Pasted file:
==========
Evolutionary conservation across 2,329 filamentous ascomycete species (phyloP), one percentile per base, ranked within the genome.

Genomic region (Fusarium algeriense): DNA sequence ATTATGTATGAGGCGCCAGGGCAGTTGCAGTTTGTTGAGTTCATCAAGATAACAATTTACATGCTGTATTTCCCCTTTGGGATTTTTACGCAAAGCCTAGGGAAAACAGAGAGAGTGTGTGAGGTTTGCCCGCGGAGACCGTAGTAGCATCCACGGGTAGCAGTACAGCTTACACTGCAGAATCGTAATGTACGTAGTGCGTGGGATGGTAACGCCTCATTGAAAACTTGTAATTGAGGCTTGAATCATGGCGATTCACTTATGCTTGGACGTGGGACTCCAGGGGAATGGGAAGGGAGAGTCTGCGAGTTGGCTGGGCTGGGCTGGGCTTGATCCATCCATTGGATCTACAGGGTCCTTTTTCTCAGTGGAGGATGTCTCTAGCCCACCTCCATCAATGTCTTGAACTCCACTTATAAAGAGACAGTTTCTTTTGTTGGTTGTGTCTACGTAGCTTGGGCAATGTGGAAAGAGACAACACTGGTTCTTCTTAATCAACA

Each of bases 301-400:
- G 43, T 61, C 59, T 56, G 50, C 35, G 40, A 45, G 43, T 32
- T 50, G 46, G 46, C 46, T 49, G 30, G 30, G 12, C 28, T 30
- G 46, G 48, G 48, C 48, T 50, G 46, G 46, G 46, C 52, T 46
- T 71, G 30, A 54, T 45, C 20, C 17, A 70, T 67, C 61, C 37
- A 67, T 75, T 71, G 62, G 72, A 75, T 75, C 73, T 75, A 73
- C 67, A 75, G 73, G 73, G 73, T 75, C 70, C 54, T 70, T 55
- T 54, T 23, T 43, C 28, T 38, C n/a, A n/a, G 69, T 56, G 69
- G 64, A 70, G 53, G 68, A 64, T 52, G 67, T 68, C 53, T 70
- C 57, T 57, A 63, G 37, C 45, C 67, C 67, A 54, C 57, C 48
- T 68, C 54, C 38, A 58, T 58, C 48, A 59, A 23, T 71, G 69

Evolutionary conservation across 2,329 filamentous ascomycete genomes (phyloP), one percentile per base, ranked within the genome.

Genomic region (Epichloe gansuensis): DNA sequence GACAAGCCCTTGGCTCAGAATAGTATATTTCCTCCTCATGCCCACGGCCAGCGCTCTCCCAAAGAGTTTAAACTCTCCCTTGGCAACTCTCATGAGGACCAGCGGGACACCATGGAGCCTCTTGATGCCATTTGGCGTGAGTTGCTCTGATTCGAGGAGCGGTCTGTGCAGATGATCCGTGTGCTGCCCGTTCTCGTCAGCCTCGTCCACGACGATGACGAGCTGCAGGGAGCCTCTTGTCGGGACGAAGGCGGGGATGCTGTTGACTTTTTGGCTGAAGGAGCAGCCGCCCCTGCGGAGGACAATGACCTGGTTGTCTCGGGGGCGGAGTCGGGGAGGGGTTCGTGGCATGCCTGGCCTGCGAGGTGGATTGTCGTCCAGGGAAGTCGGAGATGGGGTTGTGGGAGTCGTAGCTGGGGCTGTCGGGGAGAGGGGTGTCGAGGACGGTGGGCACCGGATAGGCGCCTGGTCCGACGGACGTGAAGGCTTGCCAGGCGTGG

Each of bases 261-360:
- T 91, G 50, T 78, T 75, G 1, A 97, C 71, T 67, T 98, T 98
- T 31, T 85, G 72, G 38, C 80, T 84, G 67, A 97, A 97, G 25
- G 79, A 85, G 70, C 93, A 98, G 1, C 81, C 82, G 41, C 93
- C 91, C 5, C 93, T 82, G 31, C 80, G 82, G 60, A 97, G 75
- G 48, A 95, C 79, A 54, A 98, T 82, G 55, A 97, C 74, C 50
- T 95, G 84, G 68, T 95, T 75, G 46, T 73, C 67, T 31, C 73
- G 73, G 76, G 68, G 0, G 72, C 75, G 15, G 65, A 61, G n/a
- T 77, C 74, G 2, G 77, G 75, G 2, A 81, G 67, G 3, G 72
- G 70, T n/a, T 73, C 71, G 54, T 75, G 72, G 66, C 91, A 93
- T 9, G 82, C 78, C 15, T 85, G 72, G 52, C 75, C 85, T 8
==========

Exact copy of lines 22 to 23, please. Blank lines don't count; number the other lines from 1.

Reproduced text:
- T 95, G 84, G 68, T 95, T 75, G 46, T 73, C 67, T 31, C 73
- G 73, G 76, G 68, G 0, G 72, C 75, G 15, G 65, A 61, G n/a